In the real world, step functions always have some finite slope. We still call it a step if the slope is really steep relative to the response of the $\text{RC}$ circuit. It’s close enough to an ideal step if it looks like a step on the time scale we are interested in.
Intuition
Initial state
As always, we start by looking at the state of the circuit before anything happens.
Prior to $t = 0$ the voltage source provides a constant voltage of $\text V_0$. In the distant past, charge flowed onto the capacitor plates and the capacitor voltage rose. Eventually, the voltage across the resistor, $\text V_0 v$, became $0$ and current stopped flowing.
The initial state of the circuit is $i(0) = 0$ and $v(0) = \text V_0$.
Transient period
After the step the circuit makes its adjustments. The time between the initial state and the final state is called the transient period. The adjustment the circuit makes is called the transient response. Since our input is a step, it is also called the step response.
We’ve studied an $\text{RC}$ circuit before when we worked out the natural response. We learned the $\text{RC}$ natural response has a distinctive exponential shape. When we drive the circuit with a step we can anticipate $i(t)$ and $v(t)$ will have some resemblance to the natural response.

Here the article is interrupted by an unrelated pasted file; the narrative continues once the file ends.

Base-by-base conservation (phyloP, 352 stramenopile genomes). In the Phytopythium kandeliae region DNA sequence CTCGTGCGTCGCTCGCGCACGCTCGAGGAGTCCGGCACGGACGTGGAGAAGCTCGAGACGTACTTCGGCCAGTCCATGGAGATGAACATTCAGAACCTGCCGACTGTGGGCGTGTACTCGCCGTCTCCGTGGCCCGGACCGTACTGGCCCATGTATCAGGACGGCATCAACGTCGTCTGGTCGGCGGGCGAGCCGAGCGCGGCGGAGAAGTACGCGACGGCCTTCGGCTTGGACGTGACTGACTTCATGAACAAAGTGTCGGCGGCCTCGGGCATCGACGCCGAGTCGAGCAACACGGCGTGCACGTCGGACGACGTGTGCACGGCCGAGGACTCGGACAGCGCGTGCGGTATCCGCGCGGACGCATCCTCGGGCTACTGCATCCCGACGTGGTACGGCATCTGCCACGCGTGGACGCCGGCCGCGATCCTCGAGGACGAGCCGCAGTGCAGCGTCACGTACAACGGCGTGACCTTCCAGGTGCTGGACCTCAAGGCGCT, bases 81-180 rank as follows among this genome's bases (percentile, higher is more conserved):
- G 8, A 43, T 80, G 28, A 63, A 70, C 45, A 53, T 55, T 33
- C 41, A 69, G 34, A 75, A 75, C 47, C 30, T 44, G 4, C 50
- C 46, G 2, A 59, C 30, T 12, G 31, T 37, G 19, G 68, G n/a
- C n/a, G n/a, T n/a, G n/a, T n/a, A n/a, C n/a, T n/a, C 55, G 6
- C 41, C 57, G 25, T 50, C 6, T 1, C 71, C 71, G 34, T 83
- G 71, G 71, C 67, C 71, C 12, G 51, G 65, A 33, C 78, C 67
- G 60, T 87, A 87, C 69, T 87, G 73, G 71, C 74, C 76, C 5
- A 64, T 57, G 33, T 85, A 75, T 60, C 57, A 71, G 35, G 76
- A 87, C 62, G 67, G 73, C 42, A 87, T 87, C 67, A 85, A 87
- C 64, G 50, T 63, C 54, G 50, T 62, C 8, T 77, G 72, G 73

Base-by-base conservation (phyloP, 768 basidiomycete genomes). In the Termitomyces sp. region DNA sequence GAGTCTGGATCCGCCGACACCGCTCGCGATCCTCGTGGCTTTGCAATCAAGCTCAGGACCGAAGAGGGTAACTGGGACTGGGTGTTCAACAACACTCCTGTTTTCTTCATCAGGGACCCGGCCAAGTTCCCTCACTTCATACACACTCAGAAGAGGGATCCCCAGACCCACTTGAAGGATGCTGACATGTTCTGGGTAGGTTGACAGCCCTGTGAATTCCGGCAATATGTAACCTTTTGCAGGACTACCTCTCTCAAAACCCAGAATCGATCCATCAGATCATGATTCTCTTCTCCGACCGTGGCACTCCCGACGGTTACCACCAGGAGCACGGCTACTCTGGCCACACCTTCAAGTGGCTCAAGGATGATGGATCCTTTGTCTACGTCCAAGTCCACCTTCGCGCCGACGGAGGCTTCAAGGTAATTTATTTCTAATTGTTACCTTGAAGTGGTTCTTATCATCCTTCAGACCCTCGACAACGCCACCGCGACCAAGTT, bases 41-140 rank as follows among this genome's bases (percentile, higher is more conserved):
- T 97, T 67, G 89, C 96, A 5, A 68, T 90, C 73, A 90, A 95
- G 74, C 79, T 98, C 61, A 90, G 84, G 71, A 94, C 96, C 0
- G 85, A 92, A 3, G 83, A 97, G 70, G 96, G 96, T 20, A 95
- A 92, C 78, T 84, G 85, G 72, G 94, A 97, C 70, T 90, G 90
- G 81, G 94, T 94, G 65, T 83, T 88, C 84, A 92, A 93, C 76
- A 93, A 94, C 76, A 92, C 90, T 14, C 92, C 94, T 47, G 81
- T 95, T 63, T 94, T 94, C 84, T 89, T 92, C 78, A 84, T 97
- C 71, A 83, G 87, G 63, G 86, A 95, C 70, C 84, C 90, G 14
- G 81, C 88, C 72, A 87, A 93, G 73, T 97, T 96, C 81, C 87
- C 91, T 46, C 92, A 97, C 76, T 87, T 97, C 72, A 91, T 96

The transient period will probably be some kind of gentle curve.
Final state
Now jump much later in time to waaaay after the step. The input voltage has been at $\text V_\text S$ for a looong time. Let’s figure out where the voltage and current finish up. Current has been flowing around the circuit. More and more charge appears on the capacitor, causing its voltage to rise.
At some point the rising capacitor voltage, $v$, becomes the same as $\text V_\text S$. When this happens, the voltage across the resistor, $\text V_\text S v$, becomes $0$. Think about Ohm’s Law when voltage is zero. There’s no longer a reason for current to flow, so it stops.
The final state of the circuit is $i(\infty) = 0$ and $v(\infty) = \text V_\text S$.
Intuition summary
The voltage starts at an initial value and ends at the step voltage forced by the input. Between the initial and final states, the voltage and current make some sort of interesting transition (three possibilities shown). The circuit starts with no current and ends with no current. In between, some sort of current flows from the source onto the capacitor.
Next, we come up with a precise understanding of the transient response.
Formal derivation of the $\text{RC}$ step response
There is another equivalent way to draw this circuit. We change the voltage source to a constant $\text V_{\text S}$ and put in a switch to cause the step. The initial voltage is placed directly on the capacitor,